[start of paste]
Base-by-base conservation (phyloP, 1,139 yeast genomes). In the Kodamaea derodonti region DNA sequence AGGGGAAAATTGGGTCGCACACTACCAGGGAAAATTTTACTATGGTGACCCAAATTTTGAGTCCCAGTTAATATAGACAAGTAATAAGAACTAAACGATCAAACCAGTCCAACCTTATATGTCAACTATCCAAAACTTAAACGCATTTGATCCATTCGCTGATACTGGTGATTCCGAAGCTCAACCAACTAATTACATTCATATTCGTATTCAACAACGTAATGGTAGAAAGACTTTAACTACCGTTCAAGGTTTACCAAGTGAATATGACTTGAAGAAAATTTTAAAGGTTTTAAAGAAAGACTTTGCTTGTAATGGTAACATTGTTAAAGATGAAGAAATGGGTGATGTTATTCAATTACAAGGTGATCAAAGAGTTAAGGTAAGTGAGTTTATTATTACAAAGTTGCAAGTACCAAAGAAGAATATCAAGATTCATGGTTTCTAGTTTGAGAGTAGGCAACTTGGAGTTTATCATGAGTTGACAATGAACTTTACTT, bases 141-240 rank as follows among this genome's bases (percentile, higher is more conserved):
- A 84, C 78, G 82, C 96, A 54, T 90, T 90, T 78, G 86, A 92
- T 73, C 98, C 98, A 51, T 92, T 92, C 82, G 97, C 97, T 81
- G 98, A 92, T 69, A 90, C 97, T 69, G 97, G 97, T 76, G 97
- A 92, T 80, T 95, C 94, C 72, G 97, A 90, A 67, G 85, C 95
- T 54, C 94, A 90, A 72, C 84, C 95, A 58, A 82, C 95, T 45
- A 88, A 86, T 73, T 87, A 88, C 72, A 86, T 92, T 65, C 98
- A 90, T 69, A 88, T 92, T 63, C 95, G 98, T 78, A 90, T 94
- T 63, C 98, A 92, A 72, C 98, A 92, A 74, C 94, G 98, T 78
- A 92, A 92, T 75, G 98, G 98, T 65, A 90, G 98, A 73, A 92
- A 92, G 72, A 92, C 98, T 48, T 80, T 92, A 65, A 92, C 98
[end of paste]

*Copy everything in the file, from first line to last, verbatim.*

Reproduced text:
Base-by-base conservation (phyloP, 1,139 yeast genomes). In the Kodamaea derodonti region DNA sequence AGGGGAAAATTGGGTCGCACACTACCAGGGAAAATTTTACTATGGTGACCCAAATTTTGAGTCCCAGTTAATATAGACAAGTAATAAGAACTAAACGATCAAACCAGTCCAACCTTATATGTCAACTATCCAAAACTTAAACGCATTTGATCCATTCGCTGATACTGGTGATTCCGAAGCTCAACCAACTAATTACATTCATATTCGTATTCAACAACGTAATGGTAGAAAGACTTTAACTACCGTTCAAGGTTTACCAAGTGAATATGACTTGAAGAAAATTTTAAAGGTTTTAAAGAAAGACTTTGCTTGTAATGGTAACATTGTTAAAGATGAAGAAATGGGTGATGTTATTCAATTACAAGGTGATCAAAGAGTTAAGGTAAGTGAGTTTATTATTACAAAGTTGCAAGTACCAAAGAAGAATATCAAGATTCATGGTTTCTAGTTTGAGAGTAGGCAACTTGGAGTTTATCATGAGTTGACAATGAACTTTACTT, bases 141-240 rank as follows among this genome's bases (percentile, higher is more conserved):
- A 84, C 78, G 82, C 96, A 54, T 90, T 90, T 78, G 86, A 92
- T 73, C 98, C 98, A 51, T 92, T 92, C 82, G 97, C 97, T 81
- G 98, A 92, T 69, A 90, C 97, T 69, G 97, G 97, T 76, G 97
- A 92, T 80, T 95, C 94, C 72, G 97, A 90, A 67, G 85, C 95
- T 54, C 94, A 90, A 72, C 84, C 95, A 58, A 82, C 95, T 45
- A 88, A 86, T 73, T 87, A 88, C 72, A 86, T 92, T 65, C 98
- A 90, T 69, A 88, T 92, T 63, C 95, G 98, T 78, A 90, T 94
- T 63, C 98, A 92, A 72, C 98, A 92, A 74, C 94, G 98, T 78
- A 92, A 92, T 75, G 98, G 98, T 65, A 90, G 98, A 73, A 92
- A 92, G 72, A 92, C 98, T 48, T 80, T 92, A 65, A 92, C 98